How to Become Anonymus Online

6 min readNov 16, 2020


October 2020 is the 17th year of National Cybersecurity Awareness Month (NCAM). This year has special importance to this month as during the pandemic many aspects of our personal and professional life such as kids’ school, the way we socialize, the way in which we conduct business conferences, and daily activities as a part of the business. Now it is more important than ever that we protect our digital devices and steer clear of cybercriminals.

Why this awareness of privacy threats and protecting our private, personal data is important to us?

Take an example of how do we use the internet and share data knowingly unknowingly. Our day starts with checking our smartphone to see the scheduled business meetings, reminders of the tasks to be completed, and social media updates about our friends, family, and what is happening around. Our Smart homes are equipped with multiple digital devices, from the fridge to smart door locks all connected to the internet and provides access from anywhere anytime. We do shopping, provide health details to get routine check-up online. Kids are learning, playing, connecting to their friends online.

Data breaches and cybersecurity attacks are becoming part of our daily news. In the last few months, cybercriminals are taking advantage of the situation, and hence that attacks like Phishing, Ransomware has escalated to a large extend. After reading about these attacks fraction of the second we think about it and then push it aside thinking I am an individual who will be vesting time and efforts …

Now take a close look at the picture below, the data collectors are collecting every piece of information you share using your smartphones your home appliance, online health care, and shopping. The data brokers use advanced analytics technology to create profiles of our data that can be shared with multiple organizations with good or malicious intentions…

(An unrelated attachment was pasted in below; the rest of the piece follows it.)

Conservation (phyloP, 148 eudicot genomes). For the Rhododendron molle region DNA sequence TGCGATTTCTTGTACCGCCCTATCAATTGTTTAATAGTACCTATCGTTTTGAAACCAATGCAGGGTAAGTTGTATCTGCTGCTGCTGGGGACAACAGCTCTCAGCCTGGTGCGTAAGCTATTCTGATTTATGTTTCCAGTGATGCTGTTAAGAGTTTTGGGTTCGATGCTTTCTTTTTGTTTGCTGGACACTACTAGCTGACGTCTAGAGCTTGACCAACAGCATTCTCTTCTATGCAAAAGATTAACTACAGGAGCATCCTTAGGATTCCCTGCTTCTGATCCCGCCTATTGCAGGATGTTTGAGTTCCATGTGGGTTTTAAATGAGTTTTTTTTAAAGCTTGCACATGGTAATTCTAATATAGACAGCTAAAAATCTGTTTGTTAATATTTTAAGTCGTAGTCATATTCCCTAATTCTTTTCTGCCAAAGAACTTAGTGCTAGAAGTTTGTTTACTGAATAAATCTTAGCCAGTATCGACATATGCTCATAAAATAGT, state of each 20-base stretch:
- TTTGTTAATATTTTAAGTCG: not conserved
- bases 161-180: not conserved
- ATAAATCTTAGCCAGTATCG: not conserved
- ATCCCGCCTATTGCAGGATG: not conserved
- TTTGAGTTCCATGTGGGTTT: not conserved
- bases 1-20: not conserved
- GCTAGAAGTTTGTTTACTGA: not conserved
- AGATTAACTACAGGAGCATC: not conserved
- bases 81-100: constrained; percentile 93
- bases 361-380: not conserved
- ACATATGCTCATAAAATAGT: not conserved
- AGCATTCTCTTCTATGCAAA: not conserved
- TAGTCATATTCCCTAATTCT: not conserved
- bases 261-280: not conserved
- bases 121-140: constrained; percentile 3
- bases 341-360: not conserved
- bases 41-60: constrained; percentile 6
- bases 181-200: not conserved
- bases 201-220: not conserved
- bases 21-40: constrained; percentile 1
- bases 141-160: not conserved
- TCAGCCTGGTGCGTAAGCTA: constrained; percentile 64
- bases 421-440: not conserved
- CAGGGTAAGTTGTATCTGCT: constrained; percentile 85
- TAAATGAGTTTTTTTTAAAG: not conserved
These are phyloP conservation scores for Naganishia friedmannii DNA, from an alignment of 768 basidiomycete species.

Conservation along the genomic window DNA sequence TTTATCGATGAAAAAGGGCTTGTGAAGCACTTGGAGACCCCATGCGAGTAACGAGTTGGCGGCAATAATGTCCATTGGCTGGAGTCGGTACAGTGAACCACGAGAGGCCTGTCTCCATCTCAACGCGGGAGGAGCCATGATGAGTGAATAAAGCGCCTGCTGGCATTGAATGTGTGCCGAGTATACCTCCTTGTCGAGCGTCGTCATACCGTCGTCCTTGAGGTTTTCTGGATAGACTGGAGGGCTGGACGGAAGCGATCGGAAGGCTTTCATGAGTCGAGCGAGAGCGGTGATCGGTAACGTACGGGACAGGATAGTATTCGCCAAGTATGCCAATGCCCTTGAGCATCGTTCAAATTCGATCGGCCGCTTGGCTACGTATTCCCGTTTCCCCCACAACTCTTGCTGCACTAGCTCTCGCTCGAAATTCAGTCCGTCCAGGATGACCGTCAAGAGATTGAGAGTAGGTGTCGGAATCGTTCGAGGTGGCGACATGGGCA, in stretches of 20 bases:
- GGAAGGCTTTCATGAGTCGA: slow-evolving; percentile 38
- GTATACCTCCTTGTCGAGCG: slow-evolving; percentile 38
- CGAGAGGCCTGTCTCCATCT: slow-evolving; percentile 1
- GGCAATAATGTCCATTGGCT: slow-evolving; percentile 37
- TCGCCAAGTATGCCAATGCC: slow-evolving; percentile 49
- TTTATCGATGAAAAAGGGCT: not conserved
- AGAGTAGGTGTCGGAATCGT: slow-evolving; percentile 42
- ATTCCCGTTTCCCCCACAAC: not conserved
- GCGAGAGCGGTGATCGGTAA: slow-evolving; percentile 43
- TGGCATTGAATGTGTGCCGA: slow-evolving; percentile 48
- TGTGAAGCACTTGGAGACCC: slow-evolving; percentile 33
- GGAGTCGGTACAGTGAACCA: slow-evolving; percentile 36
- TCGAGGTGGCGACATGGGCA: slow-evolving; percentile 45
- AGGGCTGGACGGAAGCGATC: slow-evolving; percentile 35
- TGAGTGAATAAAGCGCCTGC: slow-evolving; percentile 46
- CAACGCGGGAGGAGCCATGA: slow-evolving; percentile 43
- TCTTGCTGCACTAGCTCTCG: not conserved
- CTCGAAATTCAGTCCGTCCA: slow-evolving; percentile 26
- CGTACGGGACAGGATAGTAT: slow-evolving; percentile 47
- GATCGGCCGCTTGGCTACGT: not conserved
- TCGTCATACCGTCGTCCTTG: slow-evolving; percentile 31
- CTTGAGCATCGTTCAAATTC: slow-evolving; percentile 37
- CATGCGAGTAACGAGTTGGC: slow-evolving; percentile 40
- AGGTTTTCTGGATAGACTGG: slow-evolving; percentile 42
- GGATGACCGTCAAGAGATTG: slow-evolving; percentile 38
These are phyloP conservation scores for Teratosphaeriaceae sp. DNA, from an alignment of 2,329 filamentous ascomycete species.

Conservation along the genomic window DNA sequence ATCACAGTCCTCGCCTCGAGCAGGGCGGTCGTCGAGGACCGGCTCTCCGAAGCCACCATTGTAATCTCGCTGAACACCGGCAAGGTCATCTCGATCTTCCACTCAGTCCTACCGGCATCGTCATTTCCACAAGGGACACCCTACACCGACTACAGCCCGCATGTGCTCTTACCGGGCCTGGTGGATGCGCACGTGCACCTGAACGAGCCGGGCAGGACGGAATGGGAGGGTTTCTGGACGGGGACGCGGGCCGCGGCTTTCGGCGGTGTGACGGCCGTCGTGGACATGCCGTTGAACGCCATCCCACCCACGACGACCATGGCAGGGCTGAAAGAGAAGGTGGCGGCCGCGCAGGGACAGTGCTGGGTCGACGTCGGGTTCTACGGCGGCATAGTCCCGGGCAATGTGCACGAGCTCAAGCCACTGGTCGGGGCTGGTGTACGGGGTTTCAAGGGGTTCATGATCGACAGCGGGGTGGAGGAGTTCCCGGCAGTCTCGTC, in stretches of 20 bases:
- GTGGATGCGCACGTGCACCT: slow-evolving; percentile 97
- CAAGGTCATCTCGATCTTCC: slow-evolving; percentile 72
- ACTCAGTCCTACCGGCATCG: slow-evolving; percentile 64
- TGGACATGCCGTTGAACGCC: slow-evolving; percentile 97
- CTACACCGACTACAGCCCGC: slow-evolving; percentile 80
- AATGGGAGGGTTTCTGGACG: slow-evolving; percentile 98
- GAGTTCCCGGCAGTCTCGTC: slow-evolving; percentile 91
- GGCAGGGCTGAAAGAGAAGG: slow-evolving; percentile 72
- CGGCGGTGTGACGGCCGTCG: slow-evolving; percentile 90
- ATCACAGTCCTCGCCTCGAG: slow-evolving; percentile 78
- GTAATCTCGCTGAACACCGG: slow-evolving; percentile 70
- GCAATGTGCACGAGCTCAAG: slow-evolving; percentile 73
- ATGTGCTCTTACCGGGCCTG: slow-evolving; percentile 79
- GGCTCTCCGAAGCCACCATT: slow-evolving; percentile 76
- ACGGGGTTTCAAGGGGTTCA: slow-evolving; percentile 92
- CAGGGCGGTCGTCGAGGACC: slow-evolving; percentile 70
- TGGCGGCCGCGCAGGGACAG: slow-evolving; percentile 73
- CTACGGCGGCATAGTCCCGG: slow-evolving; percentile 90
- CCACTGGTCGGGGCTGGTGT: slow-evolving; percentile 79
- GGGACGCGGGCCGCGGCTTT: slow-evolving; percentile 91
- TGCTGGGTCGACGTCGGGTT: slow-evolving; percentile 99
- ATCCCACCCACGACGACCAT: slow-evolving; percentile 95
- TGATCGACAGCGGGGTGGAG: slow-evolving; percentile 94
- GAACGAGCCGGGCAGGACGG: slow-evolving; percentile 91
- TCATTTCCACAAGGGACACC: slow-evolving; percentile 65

All this sounds either crazy, scary, or both together. Protecting your online privacy is your and only your responsibility. Your next question will, how I can do that, I do not understand all those technical mambo jumbos. Don’t worry, it is not all that difficult the way it sounds. Following are a few guidelines/tips which you can easily follow:

Maurice Gibson, an assistant dean with the University of Phoenix, provided us with some tips for how to stay safe from scammers:

  • Check out as a guest when making online purchases. Storing credit card information online can make online shopping more convenient, but it also can make it easier for cybercriminals to steal information. Instead, check out as a guest so that your personal information is not stored across multiple websites. Additionally, take a moment to remove all stored credit cards from online retailers.
  • Enable multi-factor authentication for password-protected websites (or pay with PayPal).
  • Check the security settings of your email and online retailers to see if they offer multi-factor authentication, like text confirmation when logging in. This extra step of authentication adds a layer of security to help keep your information safe.
  • PayPal is another good security option. With PayPal, you will not have to disclose your credit card information online when making a purchase.
  • Pay with a credit card with a low limit rather than a debit card. If you do choose to store credit card information on retailers’ websites, opt instead to use a credit card with a low limit. Credit cards offer better consumer fraud protection than debit cards and many have zero liability policies or a low capped liability.
  • Avoid providing bank information via email. Most financial institutions have secure message centers within their systems that allow consumers to communicate safely. If you must send financial authorizations and information via email, make sure you are encrypting the transmission of that information.

Malicious actors can watch your traffic and learn how you communicate with your institution. When the moment is right, they can send an email posing as you to your financial institution authorizing transfers you know nothing about, until it is too late.